Whether you live with anxiety or love someone who does, you know it is not easy. Sometimes, anxiety cannot be fixed quickly. However, I’ve learned these methods can break the cycle of escalation and calm the body. When the body is calm, it can be easier to talk, to listen, and move through the anxiety.

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What the Voices of My Anxiety and Depression Tell Me at 3 A.M.

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“You’re so useless.”

“You got nothing done today.”

“Could you be a worse friend?”

“Call them. Tell them to leave you. They deserve better.”

I am sitting in my bed, the couch I have been sleeping on since I moved to Boise; the voices of my anxiety and my depression are getting loud again. Sad music has been turned on to try to drown my own thoughts out. Usually, it helps. Feelings of uselessness and despair are completely overwhelming me as I struggle to find rest. Nothing eases it. Every attempt is met with still more self-loathing. Two days now. I have felt so sapped by my depression that I have gotten almost nothing done. My family is growing impatient with me — calling up memories of me before I really got any help at all and I was so much worse than I am now.

“They are never going to hear you.”

“You are never going to be OK again.”

“They are only going to assume it is your fault.”

“There is no hope. You are always going to be like this.”

The noise just keeps flooding my thoughts. I with they would somehow understand that I am not “lazy,” or “unwilling” — but that I am sick. It is the same as any physical illness. I am so numb it hurts. It hurts my muscles, nerves, bones, eyes, nose, teeth, mind, soul, relationships, and anything it can bring pain to. It’s almost akin to being clasped in on by a massive breaker at the ocean’s edge, only instead of being able to roll with the blow and float back to shore, I am chained and cemented to the very place I am standing. I feel as though I am bearing the full brunt of every pound of force the wave has to exert on me… and I am feeble.

“Just give up.”

“Run away from all this.”

“You are not worthy of them.”

My skin is clammy, and I have adjusted the thermostat a dozen times in an effort to find comfort. All of my hair is standing on end because I keep pulling it and running fingers through it. I desperately wish I had someone to curl up against and to cry on and to tell all of this to. Yet here I am, telling it to you. Telling you all of my pitiful thoughts. In a mere three hours, I will have been awake for a full day’s time, and I am nowhere near tired. Instead, I am wide awake, panicked and miserable.

“What were you thinking? You’ll never fit in here.”

“You are literally failing at everything.”

“Nothing about you warrants compassion or affection.”

And there I am again, twisting in my own sweat. Hating every part of this illness — and of myself. I believe my family when they berate me for laziness and slacking off. Those thoughts embed themselves in my mind and echo until I can hear nothing else but them. It is literal torture. And what’s worse, no one seems to care when I am in this headspace. I know they do. It is just a fact. Yet, all I perceive is them hating me for being so chronically ill, with diseases that don’t seem to have any physical symptoms or valid inputs. Genuinely, it feels as if having the distinction of my illness being “mental” instead of “physical” means I am not valid in having it.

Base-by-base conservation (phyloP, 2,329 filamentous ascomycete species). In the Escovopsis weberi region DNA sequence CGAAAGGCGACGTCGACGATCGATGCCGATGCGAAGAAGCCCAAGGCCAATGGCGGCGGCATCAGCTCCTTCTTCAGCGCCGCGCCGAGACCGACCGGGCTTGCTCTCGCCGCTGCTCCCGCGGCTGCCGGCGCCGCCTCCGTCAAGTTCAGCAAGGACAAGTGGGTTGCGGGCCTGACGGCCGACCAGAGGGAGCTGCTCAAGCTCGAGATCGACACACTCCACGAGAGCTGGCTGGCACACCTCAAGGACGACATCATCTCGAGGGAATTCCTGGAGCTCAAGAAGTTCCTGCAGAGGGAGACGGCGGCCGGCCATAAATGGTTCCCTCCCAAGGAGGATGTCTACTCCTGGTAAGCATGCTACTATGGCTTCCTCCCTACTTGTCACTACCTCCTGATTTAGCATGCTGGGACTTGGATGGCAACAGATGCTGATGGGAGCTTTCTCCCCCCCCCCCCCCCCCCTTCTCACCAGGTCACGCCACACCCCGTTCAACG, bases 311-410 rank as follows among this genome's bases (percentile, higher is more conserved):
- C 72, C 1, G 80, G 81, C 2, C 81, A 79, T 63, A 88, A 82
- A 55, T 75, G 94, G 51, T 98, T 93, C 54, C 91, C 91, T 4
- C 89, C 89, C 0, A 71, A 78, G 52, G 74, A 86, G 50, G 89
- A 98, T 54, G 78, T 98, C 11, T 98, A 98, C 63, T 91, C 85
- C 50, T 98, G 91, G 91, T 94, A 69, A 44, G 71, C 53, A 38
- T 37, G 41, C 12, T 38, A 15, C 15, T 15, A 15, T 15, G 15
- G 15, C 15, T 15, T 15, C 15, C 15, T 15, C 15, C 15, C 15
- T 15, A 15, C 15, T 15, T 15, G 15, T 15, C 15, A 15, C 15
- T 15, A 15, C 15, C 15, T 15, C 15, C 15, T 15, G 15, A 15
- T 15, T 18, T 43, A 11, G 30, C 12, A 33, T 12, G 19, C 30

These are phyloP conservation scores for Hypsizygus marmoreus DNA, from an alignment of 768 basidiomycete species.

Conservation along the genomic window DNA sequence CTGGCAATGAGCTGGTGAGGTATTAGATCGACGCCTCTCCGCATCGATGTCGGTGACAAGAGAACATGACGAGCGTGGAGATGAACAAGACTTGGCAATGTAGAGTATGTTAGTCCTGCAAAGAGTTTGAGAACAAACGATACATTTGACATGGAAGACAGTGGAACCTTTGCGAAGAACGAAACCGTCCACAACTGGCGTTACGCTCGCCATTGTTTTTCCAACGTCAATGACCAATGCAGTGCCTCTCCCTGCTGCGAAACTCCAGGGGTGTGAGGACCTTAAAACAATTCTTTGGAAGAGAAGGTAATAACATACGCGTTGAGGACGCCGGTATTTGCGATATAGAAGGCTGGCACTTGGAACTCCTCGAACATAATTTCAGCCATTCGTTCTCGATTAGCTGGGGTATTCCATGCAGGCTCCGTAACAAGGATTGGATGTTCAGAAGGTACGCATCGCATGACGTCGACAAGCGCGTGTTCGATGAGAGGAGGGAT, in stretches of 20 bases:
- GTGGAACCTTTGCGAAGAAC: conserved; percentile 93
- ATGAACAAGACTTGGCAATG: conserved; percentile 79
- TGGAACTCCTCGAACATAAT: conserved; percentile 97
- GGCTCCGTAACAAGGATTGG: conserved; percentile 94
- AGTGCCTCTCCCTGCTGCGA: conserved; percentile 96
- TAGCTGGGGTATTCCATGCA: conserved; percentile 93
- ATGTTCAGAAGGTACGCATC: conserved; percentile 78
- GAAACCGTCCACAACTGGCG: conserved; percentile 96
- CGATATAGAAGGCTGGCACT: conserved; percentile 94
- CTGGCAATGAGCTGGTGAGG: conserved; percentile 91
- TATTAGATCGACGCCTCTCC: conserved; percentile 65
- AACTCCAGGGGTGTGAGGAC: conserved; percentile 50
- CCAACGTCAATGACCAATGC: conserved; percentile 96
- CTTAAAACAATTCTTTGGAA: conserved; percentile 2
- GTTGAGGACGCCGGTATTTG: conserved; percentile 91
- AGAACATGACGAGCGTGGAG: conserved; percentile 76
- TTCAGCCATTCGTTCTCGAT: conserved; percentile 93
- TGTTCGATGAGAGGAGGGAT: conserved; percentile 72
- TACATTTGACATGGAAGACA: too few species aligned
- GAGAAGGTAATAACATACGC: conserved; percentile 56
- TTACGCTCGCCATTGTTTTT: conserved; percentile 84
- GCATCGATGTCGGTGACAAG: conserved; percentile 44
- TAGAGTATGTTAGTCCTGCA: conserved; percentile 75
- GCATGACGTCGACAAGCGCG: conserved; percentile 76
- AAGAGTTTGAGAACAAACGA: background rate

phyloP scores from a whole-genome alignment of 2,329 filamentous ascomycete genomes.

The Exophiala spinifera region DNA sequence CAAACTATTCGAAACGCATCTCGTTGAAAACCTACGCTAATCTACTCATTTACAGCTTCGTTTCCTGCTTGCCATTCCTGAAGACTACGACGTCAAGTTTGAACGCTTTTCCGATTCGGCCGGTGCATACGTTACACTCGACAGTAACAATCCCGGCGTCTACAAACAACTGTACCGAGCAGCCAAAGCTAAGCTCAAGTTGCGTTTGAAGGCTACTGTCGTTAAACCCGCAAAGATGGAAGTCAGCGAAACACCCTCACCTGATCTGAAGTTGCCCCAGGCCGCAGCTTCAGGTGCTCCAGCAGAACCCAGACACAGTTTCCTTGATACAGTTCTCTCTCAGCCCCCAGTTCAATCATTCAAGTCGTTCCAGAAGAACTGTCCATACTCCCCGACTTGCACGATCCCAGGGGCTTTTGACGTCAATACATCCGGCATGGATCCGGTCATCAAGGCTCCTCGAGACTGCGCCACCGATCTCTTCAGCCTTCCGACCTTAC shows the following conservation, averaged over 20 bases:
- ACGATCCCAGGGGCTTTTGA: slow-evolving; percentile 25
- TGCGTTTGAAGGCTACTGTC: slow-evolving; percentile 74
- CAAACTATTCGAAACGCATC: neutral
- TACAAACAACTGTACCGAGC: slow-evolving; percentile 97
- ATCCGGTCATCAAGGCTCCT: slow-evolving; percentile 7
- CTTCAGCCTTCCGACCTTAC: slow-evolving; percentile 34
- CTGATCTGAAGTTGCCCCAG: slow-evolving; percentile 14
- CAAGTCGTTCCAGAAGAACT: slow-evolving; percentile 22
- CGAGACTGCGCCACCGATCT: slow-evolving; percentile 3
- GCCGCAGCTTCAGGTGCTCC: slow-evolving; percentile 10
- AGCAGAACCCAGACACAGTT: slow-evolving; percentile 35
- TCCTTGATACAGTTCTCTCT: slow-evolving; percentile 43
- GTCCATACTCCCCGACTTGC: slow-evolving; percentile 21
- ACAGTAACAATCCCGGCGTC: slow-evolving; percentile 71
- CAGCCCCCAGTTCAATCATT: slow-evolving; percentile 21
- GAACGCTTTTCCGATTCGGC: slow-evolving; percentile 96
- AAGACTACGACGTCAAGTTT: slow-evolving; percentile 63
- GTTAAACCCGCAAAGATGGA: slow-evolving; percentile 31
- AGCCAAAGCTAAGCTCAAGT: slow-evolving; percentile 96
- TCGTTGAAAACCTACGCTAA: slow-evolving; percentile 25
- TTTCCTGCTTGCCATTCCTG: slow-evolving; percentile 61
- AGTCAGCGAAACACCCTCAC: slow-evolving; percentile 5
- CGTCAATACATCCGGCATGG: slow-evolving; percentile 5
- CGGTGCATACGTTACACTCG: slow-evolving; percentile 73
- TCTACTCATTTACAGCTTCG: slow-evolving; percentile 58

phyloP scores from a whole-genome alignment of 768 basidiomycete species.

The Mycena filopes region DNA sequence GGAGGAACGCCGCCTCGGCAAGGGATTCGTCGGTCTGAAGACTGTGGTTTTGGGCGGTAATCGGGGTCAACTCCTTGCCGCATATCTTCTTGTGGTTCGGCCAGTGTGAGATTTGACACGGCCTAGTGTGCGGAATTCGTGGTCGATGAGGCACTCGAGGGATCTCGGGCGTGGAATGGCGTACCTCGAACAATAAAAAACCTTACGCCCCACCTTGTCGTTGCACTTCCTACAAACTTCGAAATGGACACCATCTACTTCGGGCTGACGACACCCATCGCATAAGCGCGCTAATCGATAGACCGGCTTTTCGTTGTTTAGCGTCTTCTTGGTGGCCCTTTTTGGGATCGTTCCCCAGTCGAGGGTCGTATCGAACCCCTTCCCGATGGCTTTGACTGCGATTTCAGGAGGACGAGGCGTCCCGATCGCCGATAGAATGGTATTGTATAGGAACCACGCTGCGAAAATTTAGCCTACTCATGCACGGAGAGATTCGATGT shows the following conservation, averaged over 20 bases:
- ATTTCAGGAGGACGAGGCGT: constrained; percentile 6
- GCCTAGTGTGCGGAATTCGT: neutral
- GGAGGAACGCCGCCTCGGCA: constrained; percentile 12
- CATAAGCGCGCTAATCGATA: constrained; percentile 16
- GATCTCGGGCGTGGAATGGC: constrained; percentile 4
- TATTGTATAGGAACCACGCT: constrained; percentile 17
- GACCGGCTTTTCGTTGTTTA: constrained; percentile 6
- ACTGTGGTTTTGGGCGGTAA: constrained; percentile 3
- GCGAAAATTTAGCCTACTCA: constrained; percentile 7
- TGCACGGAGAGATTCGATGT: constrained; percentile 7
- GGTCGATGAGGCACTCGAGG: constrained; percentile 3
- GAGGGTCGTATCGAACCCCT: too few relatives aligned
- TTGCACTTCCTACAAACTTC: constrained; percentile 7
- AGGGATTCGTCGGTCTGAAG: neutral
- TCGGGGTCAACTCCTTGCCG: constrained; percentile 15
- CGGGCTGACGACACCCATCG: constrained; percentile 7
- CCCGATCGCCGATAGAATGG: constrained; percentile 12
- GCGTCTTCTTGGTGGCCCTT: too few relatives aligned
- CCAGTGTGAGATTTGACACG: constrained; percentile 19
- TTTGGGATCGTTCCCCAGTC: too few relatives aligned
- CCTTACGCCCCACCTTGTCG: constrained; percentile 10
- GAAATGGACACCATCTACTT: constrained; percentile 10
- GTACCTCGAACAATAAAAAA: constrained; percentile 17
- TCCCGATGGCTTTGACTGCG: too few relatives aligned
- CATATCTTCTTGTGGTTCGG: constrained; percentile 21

In case you were wondering, this is what my illnesses are like at 3 in the morning.

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Challenging the Unpredictability of My Anxiety

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Tension. Tension in my limbs. Tension in my torso. Tension in my chest. Tension in my neck and shoulders. Unbearable tension, as if my body were bracing itself for imminent impact with some as yet unidentified threat.

The threat is a tidal wave of anxiety or rather, a series of waves, threatening to sweep me away and drag me under. I try to regulate my breathing, but my efforts are hampered by the feeling that my short in-breaths are met with dead, lead weight lungs in my chest, while the long out breath is met with an obstruction in my throat, beneath my Adam’s apple that stubbornly refuses to be moved.

And so I submit. I don’t fight it or wish it to be different. I simply sit with it. I acknowledge I can’t change the weather, and I accept it for what it is: a passing storm. I let it be, sure in the knowledge that sooner or later the sun will come out and I can get on with my day. And so it is.

Before long, I’m off in the car, having reached a momentous decision regarding a project I’ve been working on since September: my beard. By October, it had grown out as far as I had ever allowed, but with my trip to New York in mind, I had the Turkish barber trim it back, in the style of designer stubble, after he’d cut my hair.

Since then, I haven’t touched it. What to do? Santa had been kind enough to furnish me with a beard grooming kit, but I hadn’t a clue what to do with it.

Numerous YouTube tutorials later, I realized what was required was a little beyond my skill set. Alas, a steady hand and a sharp eye are not among my limited attributes.

Then I remembered the cafe-cum-barber shop I’d stumbled across a few weeks back, when making my way from a restaurant to the theater. I knew then the only sensible course of action was to entrust my face-fluff to the professionals.

The whole experience was strangely meditative — calming, relaxing, almost therapeutic. The barber assured me actually doing it was more so.

It was good to have ventured out of my comfort zone and to have changed my routine, done something, gone somewhere different. Since my anxiety is entirely unpredictable, I might as well be too.